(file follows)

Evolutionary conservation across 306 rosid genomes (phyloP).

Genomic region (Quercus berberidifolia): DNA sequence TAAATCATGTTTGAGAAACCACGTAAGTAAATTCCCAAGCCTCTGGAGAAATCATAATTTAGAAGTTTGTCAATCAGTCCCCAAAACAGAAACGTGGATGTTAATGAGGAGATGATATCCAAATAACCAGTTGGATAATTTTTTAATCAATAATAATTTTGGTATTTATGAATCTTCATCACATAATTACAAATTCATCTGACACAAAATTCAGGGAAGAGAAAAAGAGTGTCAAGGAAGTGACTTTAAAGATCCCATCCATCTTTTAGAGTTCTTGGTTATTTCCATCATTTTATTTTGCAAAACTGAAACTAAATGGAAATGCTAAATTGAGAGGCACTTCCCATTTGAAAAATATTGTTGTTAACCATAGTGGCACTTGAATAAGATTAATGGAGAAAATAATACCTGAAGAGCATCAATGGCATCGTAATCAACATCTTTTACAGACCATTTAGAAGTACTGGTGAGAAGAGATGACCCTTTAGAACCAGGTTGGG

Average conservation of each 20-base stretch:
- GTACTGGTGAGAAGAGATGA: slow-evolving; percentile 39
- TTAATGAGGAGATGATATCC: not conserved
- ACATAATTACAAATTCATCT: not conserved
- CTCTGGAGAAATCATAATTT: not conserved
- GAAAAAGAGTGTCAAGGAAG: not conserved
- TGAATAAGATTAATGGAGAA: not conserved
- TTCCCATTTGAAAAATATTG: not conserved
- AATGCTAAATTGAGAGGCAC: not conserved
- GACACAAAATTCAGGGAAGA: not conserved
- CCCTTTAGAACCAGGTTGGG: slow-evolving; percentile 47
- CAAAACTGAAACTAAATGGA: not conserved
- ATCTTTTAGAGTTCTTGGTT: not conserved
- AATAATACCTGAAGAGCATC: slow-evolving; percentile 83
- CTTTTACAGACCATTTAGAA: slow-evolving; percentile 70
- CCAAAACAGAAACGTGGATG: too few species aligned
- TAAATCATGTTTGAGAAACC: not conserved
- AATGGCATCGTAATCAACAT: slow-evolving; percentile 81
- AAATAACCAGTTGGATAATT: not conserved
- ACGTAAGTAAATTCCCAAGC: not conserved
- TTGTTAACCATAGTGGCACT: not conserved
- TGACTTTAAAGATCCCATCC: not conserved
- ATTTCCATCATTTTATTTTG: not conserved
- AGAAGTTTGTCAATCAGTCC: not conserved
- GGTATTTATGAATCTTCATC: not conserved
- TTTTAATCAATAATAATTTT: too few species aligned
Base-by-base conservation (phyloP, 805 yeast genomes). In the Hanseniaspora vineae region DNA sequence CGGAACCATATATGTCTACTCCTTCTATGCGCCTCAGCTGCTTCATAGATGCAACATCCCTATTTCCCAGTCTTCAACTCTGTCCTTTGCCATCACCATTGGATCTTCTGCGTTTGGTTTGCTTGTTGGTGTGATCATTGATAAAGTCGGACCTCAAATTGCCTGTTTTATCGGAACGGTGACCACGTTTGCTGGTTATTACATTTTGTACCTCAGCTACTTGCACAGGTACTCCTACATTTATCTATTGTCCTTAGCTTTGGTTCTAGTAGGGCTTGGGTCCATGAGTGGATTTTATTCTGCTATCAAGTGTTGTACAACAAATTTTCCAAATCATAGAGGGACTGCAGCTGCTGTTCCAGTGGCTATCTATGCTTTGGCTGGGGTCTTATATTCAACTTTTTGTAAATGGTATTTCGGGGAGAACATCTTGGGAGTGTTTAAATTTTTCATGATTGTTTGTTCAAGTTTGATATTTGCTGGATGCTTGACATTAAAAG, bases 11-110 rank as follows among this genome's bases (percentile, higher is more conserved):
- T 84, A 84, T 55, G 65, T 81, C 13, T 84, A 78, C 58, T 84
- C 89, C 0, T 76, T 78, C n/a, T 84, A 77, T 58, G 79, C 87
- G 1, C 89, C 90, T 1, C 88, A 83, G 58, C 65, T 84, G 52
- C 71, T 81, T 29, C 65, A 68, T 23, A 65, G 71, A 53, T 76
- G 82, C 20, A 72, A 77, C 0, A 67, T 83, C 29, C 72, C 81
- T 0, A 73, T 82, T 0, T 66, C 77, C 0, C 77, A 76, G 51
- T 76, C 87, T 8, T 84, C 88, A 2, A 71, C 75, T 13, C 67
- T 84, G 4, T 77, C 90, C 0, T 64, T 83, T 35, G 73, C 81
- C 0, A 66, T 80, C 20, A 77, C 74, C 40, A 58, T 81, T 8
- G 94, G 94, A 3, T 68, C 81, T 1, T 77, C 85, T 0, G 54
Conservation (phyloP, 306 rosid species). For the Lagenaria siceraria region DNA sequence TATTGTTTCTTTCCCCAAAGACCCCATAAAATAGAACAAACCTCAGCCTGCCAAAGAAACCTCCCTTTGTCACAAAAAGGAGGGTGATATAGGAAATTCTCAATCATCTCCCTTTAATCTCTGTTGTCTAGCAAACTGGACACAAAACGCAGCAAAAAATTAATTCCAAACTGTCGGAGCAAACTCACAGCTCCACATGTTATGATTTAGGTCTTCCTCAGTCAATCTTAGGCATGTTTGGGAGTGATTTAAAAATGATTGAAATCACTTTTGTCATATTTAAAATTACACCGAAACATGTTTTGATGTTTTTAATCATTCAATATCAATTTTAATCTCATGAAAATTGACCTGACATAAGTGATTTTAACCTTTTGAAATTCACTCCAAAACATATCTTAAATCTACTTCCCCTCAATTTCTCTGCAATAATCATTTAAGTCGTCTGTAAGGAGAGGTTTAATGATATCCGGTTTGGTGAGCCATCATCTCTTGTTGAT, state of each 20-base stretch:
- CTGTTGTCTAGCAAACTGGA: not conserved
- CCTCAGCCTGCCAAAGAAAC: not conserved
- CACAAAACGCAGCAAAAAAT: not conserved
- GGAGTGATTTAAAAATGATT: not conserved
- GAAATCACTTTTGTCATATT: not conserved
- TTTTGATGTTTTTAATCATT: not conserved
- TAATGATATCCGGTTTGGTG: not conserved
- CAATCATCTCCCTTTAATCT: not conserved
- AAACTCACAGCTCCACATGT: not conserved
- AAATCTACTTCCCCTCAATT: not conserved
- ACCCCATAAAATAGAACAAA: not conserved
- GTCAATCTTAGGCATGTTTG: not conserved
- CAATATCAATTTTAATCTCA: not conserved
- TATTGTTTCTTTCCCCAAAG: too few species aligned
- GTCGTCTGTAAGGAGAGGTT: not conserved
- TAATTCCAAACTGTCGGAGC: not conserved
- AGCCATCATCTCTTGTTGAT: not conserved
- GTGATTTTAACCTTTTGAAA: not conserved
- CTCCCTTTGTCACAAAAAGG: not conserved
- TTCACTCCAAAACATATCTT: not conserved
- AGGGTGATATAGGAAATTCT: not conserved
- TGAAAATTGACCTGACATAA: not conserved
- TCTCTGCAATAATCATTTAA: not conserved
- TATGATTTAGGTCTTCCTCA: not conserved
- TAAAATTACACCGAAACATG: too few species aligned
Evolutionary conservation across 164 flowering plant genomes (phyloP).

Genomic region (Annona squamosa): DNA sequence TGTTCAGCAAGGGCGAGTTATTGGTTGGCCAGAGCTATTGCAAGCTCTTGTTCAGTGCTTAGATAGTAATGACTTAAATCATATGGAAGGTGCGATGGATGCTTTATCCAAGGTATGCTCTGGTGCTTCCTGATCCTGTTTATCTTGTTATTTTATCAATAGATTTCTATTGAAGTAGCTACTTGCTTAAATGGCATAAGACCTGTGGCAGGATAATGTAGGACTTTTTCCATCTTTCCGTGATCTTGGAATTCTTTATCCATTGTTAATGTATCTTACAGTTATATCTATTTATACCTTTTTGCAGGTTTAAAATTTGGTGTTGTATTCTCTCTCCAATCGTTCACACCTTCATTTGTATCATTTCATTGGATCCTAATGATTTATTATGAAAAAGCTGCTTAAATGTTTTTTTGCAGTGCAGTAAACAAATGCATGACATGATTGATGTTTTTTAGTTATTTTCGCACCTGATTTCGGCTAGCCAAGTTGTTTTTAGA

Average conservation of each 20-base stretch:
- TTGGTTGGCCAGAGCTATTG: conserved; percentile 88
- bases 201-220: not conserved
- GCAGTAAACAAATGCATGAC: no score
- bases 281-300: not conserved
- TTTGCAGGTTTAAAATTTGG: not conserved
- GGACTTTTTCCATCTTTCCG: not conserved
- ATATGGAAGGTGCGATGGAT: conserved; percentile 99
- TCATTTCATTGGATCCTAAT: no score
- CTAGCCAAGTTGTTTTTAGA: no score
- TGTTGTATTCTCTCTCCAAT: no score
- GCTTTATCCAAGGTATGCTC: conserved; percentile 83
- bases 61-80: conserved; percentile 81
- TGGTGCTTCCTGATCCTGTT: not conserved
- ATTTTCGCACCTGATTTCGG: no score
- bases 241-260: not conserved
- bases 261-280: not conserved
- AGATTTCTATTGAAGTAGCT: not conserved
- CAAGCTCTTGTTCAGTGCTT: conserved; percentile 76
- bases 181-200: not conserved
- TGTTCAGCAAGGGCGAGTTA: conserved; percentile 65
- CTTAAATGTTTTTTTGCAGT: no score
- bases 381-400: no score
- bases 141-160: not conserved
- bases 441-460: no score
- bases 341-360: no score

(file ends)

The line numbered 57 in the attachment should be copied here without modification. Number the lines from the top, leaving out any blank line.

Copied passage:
- AGCCATCATCTCTTGTTGAT: not conserved